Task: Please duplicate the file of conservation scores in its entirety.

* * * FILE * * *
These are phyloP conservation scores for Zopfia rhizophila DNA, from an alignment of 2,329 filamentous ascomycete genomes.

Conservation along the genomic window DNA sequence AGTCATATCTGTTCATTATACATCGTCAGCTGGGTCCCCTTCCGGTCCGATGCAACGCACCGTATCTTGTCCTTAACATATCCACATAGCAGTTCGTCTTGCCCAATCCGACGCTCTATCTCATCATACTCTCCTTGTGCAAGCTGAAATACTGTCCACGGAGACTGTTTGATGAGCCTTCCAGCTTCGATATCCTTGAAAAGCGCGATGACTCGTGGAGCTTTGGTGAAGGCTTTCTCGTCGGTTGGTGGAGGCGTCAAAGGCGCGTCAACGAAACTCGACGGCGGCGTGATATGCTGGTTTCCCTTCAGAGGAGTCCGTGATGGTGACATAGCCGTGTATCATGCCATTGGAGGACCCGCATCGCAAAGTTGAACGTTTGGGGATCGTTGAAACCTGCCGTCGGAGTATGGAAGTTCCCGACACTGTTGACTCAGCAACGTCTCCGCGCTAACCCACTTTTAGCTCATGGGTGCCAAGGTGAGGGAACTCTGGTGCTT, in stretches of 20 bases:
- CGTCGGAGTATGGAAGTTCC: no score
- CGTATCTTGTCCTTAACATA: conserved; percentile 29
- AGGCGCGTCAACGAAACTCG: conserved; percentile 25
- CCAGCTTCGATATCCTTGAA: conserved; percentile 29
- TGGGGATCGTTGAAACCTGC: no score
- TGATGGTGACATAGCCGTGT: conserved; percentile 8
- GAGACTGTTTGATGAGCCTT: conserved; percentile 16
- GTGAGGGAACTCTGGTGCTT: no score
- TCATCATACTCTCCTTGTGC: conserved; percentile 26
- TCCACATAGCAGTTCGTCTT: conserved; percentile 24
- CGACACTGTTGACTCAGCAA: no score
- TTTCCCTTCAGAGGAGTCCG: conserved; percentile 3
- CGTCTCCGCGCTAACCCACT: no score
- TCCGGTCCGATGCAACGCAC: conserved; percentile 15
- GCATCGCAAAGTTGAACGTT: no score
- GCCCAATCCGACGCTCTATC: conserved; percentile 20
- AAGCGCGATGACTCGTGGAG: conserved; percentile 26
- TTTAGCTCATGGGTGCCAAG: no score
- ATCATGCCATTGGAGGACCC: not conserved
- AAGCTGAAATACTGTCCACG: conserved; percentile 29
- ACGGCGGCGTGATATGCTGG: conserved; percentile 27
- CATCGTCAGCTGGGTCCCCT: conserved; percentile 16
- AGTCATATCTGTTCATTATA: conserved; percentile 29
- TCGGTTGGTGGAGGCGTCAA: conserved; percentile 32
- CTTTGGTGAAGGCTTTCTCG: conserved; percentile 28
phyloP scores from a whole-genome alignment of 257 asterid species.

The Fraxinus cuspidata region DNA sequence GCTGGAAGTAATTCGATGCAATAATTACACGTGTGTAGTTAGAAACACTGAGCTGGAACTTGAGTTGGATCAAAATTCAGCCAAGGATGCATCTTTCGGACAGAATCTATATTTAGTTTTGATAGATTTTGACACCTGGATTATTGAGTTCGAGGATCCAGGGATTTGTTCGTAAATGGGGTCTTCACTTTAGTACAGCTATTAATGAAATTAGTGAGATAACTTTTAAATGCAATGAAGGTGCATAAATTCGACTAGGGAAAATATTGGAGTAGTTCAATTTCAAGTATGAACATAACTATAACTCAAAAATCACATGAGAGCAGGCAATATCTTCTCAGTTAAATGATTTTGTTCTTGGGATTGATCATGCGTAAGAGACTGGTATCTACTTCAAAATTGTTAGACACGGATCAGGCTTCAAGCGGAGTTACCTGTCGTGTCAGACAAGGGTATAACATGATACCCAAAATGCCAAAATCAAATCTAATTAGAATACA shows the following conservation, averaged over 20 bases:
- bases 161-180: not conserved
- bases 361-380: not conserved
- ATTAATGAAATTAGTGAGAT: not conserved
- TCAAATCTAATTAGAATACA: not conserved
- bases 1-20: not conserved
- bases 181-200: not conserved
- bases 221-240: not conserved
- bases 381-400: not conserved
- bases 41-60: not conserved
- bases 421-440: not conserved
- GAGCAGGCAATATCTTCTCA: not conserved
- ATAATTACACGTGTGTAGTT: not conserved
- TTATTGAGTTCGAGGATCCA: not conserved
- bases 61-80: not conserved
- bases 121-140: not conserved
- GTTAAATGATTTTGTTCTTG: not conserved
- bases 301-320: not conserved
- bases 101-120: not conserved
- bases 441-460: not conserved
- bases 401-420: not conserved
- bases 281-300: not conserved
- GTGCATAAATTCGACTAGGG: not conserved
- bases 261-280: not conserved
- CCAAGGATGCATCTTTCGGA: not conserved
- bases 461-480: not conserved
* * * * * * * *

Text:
These are phyloP conservation scores for Zopfia rhizophila DNA, from an alignment of 2,329 filamentous ascomycete genomes.

Conservation along the genomic window DNA sequence AGTCATATCTGTTCATTATACATCGTCAGCTGGGTCCCCTTCCGGTCCGATGCAACGCACCGTATCTTGTCCTTAACATATCCACATAGCAGTTCGTCTTGCCCAATCCGACGCTCTATCTCATCATACTCTCCTTGTGCAAGCTGAAATACTGTCCACGGAGACTGTTTGATGAGCCTTCCAGCTTCGATATCCTTGAAAAGCGCGATGACTCGTGGAGCTTTGGTGAAGGCTTTCTCGTCGGTTGGTGGAGGCGTCAAAGGCGCGTCAACGAAACTCGACGGCGGCGTGATATGCTGGTTTCCCTTCAGAGGAGTCCGTGATGGTGACATAGCCGTGTATCATGCCATTGGAGGACCCGCATCGCAAAGTTGAACGTTTGGGGATCGTTGAAACCTGCCGTCGGAGTATGGAAGTTCCCGACACTGTTGACTCAGCAACGTCTCCGCGCTAACCCACTTTTAGCTCATGGGTGCCAAGGTGAGGGAACTCTGGTGCTT, in stretches of 20 bases:
- CGTCGGAGTATGGAAGTTCC: no score
- CGTATCTTGTCCTTAACATA: conserved; percentile 29
- AGGCGCGTCAACGAAACTCG: conserved; percentile 25
- CCAGCTTCGATATCCTTGAA: conserved; percentile 29
- TGGGGATCGTTGAAACCTGC: no score
- TGATGGTGACATAGCCGTGT: conserved; percentile 8
- GAGACTGTTTGATGAGCCTT: conserved; percentile 16
- GTGAGGGAACTCTGGTGCTT: no score
- TCATCATACTCTCCTTGTGC: conserved; percentile 26
- TCCACATAGCAGTTCGTCTT: conserved; percentile 24
- CGACACTGTTGACTCAGCAA: no score
- TTTCCCTTCAGAGGAGTCCG: conserved; percentile 3
- CGTCTCCGCGCTAACCCACT: no score
- TCCGGTCCGATGCAACGCAC: conserved; percentile 15
- GCATCGCAAAGTTGAACGTT: no score
- GCCCAATCCGACGCTCTATC: conserved; percentile 20
- AAGCGCGATGACTCGTGGAG: conserved; percentile 26
- TTTAGCTCATGGGTGCCAAG: no score
- ATCATGCCATTGGAGGACCC: not conserved
- AAGCTGAAATACTGTCCACG: conserved; percentile 29
- ACGGCGGCGTGATATGCTGG: conserved; percentile 27
- CATCGTCAGCTGGGTCCCCT: conserved; percentile 16
- AGTCATATCTGTTCATTATA: conserved; percentile 29
- TCGGTTGGTGGAGGCGTCAA: conserved; percentile 32
- CTTTGGTGAAGGCTTTCTCG: conserved; percentile 28
phyloP scores from a whole-genome alignment of 257 asterid species.

The Fraxinus cuspidata region DNA sequence GCTGGAAGTAATTCGATGCAATAATTACACGTGTGTAGTTAGAAACACTGAGCTGGAACTTGAGTTGGATCAAAATTCAGCCAAGGATGCATCTTTCGGACAGAATCTATATTTAGTTTTGATAGATTTTGACACCTGGATTATTGAGTTCGAGGATCCAGGGATTTGTTCGTAAATGGGGTCTTCACTTTAGTACAGCTATTAATGAAATTAGTGAGATAACTTTTAAATGCAATGAAGGTGCATAAATTCGACTAGGGAAAATATTGGAGTAGTTCAATTTCAAGTATGAACATAACTATAACTCAAAAATCACATGAGAGCAGGCAATATCTTCTCAGTTAAATGATTTTGTTCTTGGGATTGATCATGCGTAAGAGACTGGTATCTACTTCAAAATTGTTAGACACGGATCAGGCTTCAAGCGGAGTTACCTGTCGTGTCAGACAAGGGTATAACATGATACCCAAAATGCCAAAATCAAATCTAATTAGAATACA shows the following conservation, averaged over 20 bases:
- bases 161-180: not conserved
- bases 361-380: not conserved
- ATTAATGAAATTAGTGAGAT: not conserved
- TCAAATCTAATTAGAATACA: not conserved
- bases 1-20: not conserved
- bases 181-200: not conserved
- bases 221-240: not conserved
- bases 381-400: not conserved
- bases 41-60: not conserved
- bases 421-440: not conserved
- GAGCAGGCAATATCTTCTCA: not conserved
- ATAATTACACGTGTGTAGTT: not conserved
- TTATTGAGTTCGAGGATCCA: not conserved
- bases 61-80: not conserved
- bases 121-140: not conserved
- GTTAAATGATTTTGTTCTTG: not conserved
- bases 301-320: not conserved
- bases 101-120: not conserved
- bases 441-460: not conserved
- bases 401-420: not conserved
- bases 281-300: not conserved
- GTGCATAAATTCGACTAGGG: not conserved
- bases 261-280: not conserved
- CCAAGGATGCATCTTTCGGA: not conserved
- bases 461-480: not conserved